He's shortish, usually; bulky, always; he's ugly, sometimes and he's been known to smell. And he's just about the most precious specimen in modern rugby football.
The front row forward is finally having his day.
After a century and more as a sub-species inhabiting the deep, dark dungeons of the scrum, a rugby man whose existence was noticed only when the scrum began and who was not to be acknowledged when it was over, F R Forward, as we shall call him, is now at the top of every coach's shopping list.
And he's become rather scarce. A bit like truffles.
Such are the safety regulations in contemporary rugby that every club has to have an abundance of FRFs.
Five per game is now the minimum requirement and those clubs who cannot find that number are very nervous clubs indeed.
For the penalties that apply to an FRF deficiency are swingeing. If you cannot properly populate your front row and have to call off a game as a consequence, you are docked league points.
If you start a game and lose a specialist who cannot be replaced, if uncontested scrums are ordered you will lose the points even though you might win the game.
Props and hookers have become sacred citizens. The traffic in them has become frantic, there just aren't enough to go round so this has become an area for wheeling and dealing.
Not in an unsavoury sense, I must add. Clubs who have a spare prop or two have been known to pass them on to clubs who are short and this has become, in several instances, a thoroughly commendable aspect of the professional game.
Let me give you an instance. Dudley Kingswinford, in National League Three, found themselves running dangerously low on FRF and were forced to put out feelers. Could anyone help?
As it turned out, Moseley could and so could Pertemps Bees. And they did. Moseley put out prop Alan Low on loan and Bees chipped in with hooker Ben Gerry. Thus two players and three rugby clubs had cause for satisfaction.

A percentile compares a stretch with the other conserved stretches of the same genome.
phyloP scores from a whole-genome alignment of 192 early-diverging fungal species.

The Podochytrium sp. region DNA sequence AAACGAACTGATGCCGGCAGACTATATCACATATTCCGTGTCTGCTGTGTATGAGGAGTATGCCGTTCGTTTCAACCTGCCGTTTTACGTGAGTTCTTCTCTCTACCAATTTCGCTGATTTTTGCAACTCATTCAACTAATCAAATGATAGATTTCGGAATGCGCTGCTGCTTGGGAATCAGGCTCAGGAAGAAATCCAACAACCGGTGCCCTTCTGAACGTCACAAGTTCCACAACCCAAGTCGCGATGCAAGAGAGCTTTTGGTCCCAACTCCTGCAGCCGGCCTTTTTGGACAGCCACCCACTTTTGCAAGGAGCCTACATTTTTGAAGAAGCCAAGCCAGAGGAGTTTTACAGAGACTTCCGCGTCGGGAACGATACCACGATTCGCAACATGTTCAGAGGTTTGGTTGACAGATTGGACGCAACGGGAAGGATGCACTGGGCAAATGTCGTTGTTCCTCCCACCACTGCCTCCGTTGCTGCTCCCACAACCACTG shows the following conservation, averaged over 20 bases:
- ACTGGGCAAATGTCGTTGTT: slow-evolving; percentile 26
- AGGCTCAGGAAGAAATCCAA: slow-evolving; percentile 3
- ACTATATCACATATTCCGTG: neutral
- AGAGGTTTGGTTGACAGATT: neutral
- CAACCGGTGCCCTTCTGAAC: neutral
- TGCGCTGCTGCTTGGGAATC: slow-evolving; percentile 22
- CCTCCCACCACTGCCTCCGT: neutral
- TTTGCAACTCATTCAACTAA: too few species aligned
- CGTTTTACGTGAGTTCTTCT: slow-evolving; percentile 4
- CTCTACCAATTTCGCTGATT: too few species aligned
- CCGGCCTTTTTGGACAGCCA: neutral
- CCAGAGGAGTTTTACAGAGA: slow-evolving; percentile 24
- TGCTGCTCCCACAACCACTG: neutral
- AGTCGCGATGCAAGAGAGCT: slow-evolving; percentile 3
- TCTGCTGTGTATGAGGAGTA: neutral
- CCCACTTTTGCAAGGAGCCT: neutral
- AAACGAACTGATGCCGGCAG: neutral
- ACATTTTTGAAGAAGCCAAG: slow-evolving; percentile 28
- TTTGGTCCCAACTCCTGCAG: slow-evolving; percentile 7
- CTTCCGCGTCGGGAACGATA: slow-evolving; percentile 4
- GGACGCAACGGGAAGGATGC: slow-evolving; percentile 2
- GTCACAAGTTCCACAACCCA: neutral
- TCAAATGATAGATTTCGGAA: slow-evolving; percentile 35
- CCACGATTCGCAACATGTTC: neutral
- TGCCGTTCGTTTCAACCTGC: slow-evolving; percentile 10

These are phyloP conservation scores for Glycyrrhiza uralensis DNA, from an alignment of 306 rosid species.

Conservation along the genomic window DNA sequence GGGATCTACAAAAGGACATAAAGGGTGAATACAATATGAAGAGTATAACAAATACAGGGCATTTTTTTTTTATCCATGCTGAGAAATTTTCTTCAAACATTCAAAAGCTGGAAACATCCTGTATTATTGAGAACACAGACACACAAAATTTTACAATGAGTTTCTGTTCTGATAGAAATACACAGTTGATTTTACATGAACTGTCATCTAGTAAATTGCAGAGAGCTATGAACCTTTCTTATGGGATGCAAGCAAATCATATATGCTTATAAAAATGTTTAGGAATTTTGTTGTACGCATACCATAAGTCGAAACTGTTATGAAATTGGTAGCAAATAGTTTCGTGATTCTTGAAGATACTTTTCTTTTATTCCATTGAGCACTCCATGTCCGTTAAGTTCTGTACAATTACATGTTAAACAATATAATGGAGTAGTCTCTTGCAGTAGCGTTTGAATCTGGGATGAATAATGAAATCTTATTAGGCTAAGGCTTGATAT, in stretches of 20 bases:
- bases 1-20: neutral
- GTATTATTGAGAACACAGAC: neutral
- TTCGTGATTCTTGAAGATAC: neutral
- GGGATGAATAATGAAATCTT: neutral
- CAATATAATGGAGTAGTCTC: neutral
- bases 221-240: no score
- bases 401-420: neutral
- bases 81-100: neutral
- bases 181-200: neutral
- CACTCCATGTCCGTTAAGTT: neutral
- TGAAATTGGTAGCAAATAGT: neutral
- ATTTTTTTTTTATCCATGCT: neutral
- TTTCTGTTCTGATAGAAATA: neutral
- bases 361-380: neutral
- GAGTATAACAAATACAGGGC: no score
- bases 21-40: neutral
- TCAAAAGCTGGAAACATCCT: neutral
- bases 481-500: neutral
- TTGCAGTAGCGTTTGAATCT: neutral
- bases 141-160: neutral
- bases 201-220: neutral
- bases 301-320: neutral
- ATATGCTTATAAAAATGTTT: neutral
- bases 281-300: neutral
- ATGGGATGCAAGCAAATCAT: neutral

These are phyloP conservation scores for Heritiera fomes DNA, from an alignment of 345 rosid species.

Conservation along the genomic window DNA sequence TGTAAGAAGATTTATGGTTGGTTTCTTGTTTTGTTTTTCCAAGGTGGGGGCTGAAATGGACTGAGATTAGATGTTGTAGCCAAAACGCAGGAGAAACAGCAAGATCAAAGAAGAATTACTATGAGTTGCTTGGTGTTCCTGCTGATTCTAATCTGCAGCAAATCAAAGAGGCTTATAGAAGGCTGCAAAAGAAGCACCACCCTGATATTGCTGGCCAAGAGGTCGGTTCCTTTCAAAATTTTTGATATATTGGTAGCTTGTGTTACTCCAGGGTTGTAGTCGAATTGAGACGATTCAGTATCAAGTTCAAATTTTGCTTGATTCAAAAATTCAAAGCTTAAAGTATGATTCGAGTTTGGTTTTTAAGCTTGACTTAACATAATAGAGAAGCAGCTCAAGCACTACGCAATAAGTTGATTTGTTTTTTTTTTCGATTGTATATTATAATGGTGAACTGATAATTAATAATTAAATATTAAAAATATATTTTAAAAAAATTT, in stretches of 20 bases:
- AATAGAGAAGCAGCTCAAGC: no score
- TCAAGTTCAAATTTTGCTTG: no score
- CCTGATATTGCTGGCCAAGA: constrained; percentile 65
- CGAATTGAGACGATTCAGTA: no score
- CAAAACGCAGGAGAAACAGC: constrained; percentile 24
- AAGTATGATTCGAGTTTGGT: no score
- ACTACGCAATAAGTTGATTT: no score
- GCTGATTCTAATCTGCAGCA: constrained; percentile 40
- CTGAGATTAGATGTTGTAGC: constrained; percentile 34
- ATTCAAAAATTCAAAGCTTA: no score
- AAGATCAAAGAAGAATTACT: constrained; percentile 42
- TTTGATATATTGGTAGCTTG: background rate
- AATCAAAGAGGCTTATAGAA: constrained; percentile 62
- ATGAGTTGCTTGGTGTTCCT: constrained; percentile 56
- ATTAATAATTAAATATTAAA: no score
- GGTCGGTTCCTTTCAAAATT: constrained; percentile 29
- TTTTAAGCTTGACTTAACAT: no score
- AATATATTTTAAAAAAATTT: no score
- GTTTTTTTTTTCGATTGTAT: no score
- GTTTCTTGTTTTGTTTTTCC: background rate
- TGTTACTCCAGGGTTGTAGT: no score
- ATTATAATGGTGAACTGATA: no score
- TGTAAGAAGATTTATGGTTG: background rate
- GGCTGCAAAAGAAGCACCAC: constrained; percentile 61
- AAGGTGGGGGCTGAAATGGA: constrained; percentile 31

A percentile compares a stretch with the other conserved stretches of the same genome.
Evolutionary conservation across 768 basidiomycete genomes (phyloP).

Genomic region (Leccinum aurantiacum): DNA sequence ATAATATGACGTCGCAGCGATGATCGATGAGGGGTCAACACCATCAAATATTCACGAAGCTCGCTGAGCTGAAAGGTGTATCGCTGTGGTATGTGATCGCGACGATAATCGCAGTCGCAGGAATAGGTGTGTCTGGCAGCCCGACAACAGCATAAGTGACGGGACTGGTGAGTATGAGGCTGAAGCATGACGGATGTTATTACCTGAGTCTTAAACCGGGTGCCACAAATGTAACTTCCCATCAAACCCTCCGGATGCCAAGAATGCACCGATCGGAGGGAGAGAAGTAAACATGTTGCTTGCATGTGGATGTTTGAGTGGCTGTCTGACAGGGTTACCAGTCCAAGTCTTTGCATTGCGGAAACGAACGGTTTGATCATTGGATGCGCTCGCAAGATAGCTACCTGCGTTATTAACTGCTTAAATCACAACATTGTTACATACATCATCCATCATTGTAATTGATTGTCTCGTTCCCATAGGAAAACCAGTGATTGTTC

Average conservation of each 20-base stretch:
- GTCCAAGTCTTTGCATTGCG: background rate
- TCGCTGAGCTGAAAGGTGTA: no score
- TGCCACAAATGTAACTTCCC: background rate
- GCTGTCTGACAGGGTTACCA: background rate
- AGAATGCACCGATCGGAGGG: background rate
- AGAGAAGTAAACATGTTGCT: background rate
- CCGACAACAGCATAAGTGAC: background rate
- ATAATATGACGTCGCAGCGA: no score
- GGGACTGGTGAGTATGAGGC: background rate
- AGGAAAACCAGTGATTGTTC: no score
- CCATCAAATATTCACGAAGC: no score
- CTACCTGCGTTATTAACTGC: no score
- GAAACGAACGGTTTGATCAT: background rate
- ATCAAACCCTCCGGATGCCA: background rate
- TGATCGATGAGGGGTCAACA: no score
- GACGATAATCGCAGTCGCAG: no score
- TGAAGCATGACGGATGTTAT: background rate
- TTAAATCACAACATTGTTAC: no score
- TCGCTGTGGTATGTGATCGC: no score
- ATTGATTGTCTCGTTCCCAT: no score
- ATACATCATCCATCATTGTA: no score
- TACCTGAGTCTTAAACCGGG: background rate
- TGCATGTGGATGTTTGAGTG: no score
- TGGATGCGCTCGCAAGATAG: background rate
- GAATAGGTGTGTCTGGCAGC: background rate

This was a perfect arrangement. For several months. And then the transfer deadline approached and it occurred to both Moseley and Bees that if their players were not returned to them before it expired, they could not have them back at all. Those are the rules and as Dudley have just found out, they are cast in stone.
Low and Gerry returned to the clubs to which they were contracted and however unfortunate that might turn out to be, Dudley were totally understanding. If Moseley or Bees were to run short of FRF, they would be up the proverbial gum tree because after last Monday, they could not, by law, reclaim the players.
Dudley, grateful to their benefactors, were, and remain, bemused. The regulations were devised to prevent clubs with a sniff of promotion from rushing in squad reinforcements at the last minute and this could hardly be said to have been Dudley's motive.
But they were suddenly left in something of a crisis. When their relegation battle with Bedford Athletic arrived last Saturday, they were a forward short and after trawling madly around his parish, their director of rugby, Gordon Bannatyne, made an appeal to the RFU for some sort of dispensation.
Rules are meant to cover circumstances and DK's were such as to threaten their ability to put out a properly constituted squad. They were forced to put 42-year-old, long-retired Micky Davies on the bench and, mercifully, he wasn't needed.
Bannatyne's approach to the RFU drew no sympathy. But our masters were able to offer this brilliant bit of advice: call up your second team front row.
But what if the second team were short of experienced props? What Dudley's second team were operating on were a couple of youngsters who were far too immature to be risked in National League football.
What about concerns for player safety now? And what about on-loan players who are recalled by their clubs? If there are no emergencies back at base, they may well spend the last two-and-a-half months of the season kicking their heels, as it were.
Low and Gerry could be far more usefully employed at Dudley, where they enjoyed their rugby and were greatly appreciated.
"All we're suggesting," said Bannatyne, "is a bit of common sense."
* My thanks to those who responded to the offer I made last year to donate my collection of international programmes to a worthy cause.
It has taken a bit of time to sort out the programmes and to sift through the names of those who would have liked them but I have now handed them over to Jan Webster who feels that there might be a bit of room for them at Moseley's new headquarters at Billesley Common.